Continue reading Mat leave returnees no longer facing reset of LTD pre-existing clause" />

Major Canadian insurers are no longer resetting the long-term disability pre-existing condition clause for women whose benefits coverage lapsed during their maternity leave when they return to work.

Women covered by these insurers — which include the Co-operators Group Ltd., Desjardins Insurance, Empire Life Insurance Co., iA Financial Group, Manulife Financial Corp., RBC Insurance and Sun Life — will retain the same benefits after they return from maternity leave as they had before.

Previously, women who stopped making contributions to their benefits during their leave would be treated as a new hire when they re-enrolled in the plan and would have to re-satisfy the pre-existing conditions clause.

Read: A look at extended parental benefits one year on

If they’d received any care, including prescription medications, for an illness during the 90 days before they returned to work, those conditions would be considered pre-existing, says Dave Patriarche, president of Mainstay Insurance Brokerage Inc. and founder of the Canadian Group Insurance Brokers.

An example, says Patriarche, is a woman who experienced postpartum depression after the birth of her child but was able to return to work after seeing her doctor, only to experience the death of a family member that prompted a depressive episode. And, as a result, she needed to take disability leave.

“That would be a legitimate disability, but because she was treated for postpartum she wouldn’t be eligible for disability,” he says. “In my mind, she should come back whole the same way she left. We wanted the insurance industry to agree she should come back whole.”

Read: Is scrutiny on the rise for long-term disability claims?

Patriarche led the changes, first reaching out to the major insurers, as well as the Canadian Life and Health Insurance Association, in 2017 to determine their policies around the LTD clause. At the time, around a third of insurers said they reset the clause, with the other two-thirds said they didn’t. “We put the pressure on . . . and did a seminar in November [2019] to raise awareness among advisors,” he says.

As of December 2019, all surveyed insurers had committed to not resetting the clause when women return to work. However, Equitable Life of Canada told Benefits Canada in an email that it’s in the process of updating its contract and plan member booklet wording, which will go into effect on March 1, 2020.

“A new LTD pre-existing condition period will no longer apply when an employee re-enrols in the benefits plan after their maternity leave ends,” wrote Don Bisch, director of group marketing for Equitable, in the email. “We will be communicating this change to plan administrators and their advisors later this month.”

In 2018, Sun Life changed its practice to align with multiple provinces’ employment standards legislation, which requires “when an employee returns to work from a statutory leave, such as maternity/paternity leave, that their earnings and benefits are in the same position as they were at the start.”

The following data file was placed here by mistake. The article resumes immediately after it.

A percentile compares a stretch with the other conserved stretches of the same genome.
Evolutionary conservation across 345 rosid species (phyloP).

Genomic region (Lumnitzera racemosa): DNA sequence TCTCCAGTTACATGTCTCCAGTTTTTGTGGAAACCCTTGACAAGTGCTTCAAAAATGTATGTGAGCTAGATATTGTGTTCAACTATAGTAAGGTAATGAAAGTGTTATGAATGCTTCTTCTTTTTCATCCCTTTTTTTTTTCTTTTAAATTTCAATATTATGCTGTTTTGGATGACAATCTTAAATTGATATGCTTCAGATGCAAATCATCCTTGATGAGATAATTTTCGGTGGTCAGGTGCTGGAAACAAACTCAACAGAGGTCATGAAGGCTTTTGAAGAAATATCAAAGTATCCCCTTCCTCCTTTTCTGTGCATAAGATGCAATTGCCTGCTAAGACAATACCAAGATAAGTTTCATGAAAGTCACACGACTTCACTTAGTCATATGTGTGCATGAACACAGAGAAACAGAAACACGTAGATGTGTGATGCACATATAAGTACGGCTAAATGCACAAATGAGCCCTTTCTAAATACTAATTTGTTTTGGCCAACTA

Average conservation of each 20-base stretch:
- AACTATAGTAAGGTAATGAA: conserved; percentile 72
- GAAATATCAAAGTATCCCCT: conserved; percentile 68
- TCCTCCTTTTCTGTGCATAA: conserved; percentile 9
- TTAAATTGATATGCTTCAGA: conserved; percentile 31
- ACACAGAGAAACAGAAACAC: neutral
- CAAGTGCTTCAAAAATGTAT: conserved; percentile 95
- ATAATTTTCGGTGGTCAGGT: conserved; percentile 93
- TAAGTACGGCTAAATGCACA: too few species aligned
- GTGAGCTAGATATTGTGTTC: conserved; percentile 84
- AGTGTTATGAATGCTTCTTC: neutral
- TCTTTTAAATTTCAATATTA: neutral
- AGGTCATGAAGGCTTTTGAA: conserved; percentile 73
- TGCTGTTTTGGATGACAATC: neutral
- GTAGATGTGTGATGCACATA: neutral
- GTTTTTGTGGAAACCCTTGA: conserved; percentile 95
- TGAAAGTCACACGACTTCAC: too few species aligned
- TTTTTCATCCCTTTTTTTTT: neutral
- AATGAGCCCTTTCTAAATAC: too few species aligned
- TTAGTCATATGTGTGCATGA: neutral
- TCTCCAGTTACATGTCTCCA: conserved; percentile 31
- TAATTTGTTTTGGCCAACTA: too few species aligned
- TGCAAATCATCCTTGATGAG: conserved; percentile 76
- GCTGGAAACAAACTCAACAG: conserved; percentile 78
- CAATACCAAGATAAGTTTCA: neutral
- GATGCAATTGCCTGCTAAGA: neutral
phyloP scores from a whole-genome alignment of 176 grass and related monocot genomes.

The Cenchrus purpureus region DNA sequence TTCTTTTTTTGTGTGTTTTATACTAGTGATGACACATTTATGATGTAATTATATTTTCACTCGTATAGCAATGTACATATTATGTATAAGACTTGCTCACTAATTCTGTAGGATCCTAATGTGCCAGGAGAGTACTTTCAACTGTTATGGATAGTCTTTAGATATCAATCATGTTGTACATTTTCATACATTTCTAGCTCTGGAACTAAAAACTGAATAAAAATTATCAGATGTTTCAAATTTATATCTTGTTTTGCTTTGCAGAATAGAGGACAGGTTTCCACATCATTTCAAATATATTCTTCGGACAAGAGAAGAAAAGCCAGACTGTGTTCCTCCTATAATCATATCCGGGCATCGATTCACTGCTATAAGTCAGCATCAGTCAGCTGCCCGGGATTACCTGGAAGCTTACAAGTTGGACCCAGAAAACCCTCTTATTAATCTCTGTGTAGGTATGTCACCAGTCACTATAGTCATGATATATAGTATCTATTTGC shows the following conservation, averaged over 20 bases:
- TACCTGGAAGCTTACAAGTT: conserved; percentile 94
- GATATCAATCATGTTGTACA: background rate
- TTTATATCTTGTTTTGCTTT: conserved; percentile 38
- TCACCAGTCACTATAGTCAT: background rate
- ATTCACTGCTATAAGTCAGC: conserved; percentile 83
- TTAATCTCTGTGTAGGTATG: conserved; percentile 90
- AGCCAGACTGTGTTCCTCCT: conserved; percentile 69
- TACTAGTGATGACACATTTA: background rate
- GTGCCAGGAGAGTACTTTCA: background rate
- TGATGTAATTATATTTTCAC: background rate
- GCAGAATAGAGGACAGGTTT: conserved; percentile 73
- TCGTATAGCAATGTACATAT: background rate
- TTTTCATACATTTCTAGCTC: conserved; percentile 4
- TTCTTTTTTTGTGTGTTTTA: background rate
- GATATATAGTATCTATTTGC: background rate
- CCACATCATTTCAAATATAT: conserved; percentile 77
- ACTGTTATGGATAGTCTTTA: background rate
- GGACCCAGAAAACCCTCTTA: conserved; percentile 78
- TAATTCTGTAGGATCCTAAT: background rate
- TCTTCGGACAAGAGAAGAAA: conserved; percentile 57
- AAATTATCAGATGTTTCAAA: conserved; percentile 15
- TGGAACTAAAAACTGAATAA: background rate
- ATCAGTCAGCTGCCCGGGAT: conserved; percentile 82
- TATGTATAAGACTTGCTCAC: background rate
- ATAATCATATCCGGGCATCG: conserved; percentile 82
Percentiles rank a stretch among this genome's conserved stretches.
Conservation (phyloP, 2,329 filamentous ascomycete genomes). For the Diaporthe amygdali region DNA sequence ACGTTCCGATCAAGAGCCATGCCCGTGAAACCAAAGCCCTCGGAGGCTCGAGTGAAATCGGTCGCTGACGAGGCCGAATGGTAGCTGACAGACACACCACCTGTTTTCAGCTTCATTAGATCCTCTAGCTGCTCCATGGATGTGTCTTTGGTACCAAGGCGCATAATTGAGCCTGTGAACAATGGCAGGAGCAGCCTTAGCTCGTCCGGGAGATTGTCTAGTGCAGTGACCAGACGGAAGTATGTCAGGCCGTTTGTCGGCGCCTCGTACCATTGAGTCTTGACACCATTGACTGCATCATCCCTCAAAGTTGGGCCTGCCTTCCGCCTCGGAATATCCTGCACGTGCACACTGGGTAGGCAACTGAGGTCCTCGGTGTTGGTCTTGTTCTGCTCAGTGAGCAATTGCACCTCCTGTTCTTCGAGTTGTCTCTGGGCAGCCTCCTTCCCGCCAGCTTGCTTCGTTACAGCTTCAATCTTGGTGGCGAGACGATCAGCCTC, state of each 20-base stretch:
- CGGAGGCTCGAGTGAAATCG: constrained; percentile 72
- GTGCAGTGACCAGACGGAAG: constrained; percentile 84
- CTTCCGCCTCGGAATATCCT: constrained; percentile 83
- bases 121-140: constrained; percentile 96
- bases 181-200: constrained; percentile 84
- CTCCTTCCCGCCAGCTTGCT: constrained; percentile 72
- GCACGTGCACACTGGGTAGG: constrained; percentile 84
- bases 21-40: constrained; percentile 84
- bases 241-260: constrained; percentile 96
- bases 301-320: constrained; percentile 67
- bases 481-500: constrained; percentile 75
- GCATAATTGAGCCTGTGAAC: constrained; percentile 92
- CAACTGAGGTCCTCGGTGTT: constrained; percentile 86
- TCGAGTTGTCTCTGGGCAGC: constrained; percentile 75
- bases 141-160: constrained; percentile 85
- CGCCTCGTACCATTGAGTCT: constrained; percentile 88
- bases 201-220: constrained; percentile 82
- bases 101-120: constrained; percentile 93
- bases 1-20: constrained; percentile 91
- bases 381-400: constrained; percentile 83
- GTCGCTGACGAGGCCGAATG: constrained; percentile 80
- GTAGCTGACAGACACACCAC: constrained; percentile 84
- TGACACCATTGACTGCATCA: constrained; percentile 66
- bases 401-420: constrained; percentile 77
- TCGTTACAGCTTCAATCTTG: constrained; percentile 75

Read: Employers extending parental leave to new, part-time staff

Patriarche has asked the CLHIA to develop a new guideline on the practice to bring insurers across the country into alignment.

In an email to Benefits Canada, Joan Weir, CLHIA’s director of health and disability policy, said the association applauded the insurers’ policy changes. “It is common with group insurance that when a plan member leaves work for a period of time and payment of disability insurance premiums is discontinued, the pre-existing clause is reset once they return to work. This is true no matter what reason for the leave.

“In the case of maternity leave, the industry has been shifting away from resetting the pre-existing clause. The CLHIA is supportive of this. Of course, we would also recommend to women planning a maternity leave to consider continuing to pay into their disability insurance, as disability can occur while on leave as well.”

Read: Best practices for return-to-work committees

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Dave Patriarche:

I 100% support Joan Weir’s comments. Anyone that is off on maternity (or other legislated) leave should maintain full benefits during their absence where available. To not do so always places the employee and their dependants at great risk.

We have found that many employees opt out of their plans in order to save a few dollars, not realizing the risk they are then under. Clients of Mainstay Insurance Brokers are not allowed to have their employees opt out of benefits during this leave, as we think it’s one of the most important times in life to have the benefit coverage that their employers offer.

Wednesday, January 08 at 12:07 pm | Reply

Dave Patriarche:

I’d also encourage the CLHIA to establish a guideline around this. We got most of the main insurers, but there are others that we have not approached that should be held to the same standard (keeping women whole). This would also ensure they comply with the ESA’s of the provinces requiring benefits to be the same upon RTW.

If you agree, maybe let the CLHIA know your thoughts.

Wednesday, January 08 at 12:13 pm

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